The M-Step is used to update the estimates. Under the assumptions that the difference parameters are independent, the following optimization equation follow for updating h and σ2.

Q h = h k = 1 N l = 1 4 x k , l + ( log σ 2 + y k - ha l 2 σ 2 ) = 0 ( 9 a ) k = 1 N l = 1 4 x k , l + ( 2 h - ( y k a l * + a l y k * ) = 0 ( 9 b ) Q σ 2 = k = 1 N l = 1 4 x k , l + ( 1 σ 2 - y k - ha l 2 ) σ 2 ) = 0 ( 9 c )

The optimization of α may be done using Lagrange multipliers, λ, using

Q α [ k = 1 N ( x k T ) + log ( α ) + λ ( 1 - l = 1 4 α l ) ] = 0 ( 10 )
These yield the following solutions where the + sign indicates the updated parameters of the i-th iteration and * indicates conjugation.

α l + = k = 1 N x k , l + N ( 11 a ) h + = 1 ( 2 N ) k = 1 N ( x k T ) + ( y k a * + ay k * ) ( 11 b ) σ 2 + = 1 N k = 1 N ( x k T ) + y k - h + a 2 ( 11 c ) = ( h + ) 2 σ 2 + ( 11 d )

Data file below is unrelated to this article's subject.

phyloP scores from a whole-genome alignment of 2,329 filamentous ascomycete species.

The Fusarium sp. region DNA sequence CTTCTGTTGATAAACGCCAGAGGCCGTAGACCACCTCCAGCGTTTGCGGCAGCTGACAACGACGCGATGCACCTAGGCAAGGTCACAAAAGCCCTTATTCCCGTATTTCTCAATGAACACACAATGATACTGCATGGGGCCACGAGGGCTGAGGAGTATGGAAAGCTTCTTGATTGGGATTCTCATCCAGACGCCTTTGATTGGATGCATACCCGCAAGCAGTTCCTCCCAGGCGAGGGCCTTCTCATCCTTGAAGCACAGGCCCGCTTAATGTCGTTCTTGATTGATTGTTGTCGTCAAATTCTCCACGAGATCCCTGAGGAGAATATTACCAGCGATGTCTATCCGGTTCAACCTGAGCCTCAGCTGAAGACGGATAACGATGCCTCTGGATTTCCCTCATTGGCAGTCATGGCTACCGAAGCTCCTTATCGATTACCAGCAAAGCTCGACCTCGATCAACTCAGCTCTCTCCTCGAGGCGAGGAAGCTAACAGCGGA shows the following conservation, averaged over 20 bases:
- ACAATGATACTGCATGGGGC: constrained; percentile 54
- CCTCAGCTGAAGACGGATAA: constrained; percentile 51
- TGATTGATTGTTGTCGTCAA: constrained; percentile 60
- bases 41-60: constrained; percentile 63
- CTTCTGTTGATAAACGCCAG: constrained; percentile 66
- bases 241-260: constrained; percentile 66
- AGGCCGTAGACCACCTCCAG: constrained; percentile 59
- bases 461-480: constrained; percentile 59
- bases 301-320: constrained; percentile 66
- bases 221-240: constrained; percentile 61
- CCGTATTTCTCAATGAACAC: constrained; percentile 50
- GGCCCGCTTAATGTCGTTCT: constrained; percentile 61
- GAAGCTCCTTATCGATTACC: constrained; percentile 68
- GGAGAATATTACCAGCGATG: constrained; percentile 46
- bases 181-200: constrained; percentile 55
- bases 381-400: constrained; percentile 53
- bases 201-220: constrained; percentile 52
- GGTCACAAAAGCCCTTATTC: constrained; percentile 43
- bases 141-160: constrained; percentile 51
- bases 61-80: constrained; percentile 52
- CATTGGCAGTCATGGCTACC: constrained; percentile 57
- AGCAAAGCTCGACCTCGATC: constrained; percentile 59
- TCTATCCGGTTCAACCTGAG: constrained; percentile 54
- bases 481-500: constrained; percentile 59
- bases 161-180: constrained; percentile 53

The SNR estimator using the EM algorithm may be implemented in Field Programmable Gate Arrays (FPGA). The equations that need to be implemented in hardware are Eqns. 8 and 11. Of these equations, Eqn. 8 is much more challenging to implement in digital hardware due to two reasons. First, there is the need to carry out N divisions for the normalization of each xk and a division by σ2. thus requiring (N+1) divisions for each iteration. It is assumed that since FPGAs typically have a fairly large number of dedicated multipliers, first the quantity 1/σ2 will be calculated, (1 division) and then multipliers will be used to carry out the rest of eqn. 8. Secondly, there is the need to update all 4N entries of xk,l every iteration. For efficient implementation, the exponential functions could be implemented as look up tables in FPGA Block Memory. Eqn. 11 may be simpler to implement assuming dedicated multipliers and adders are available in the FPGA.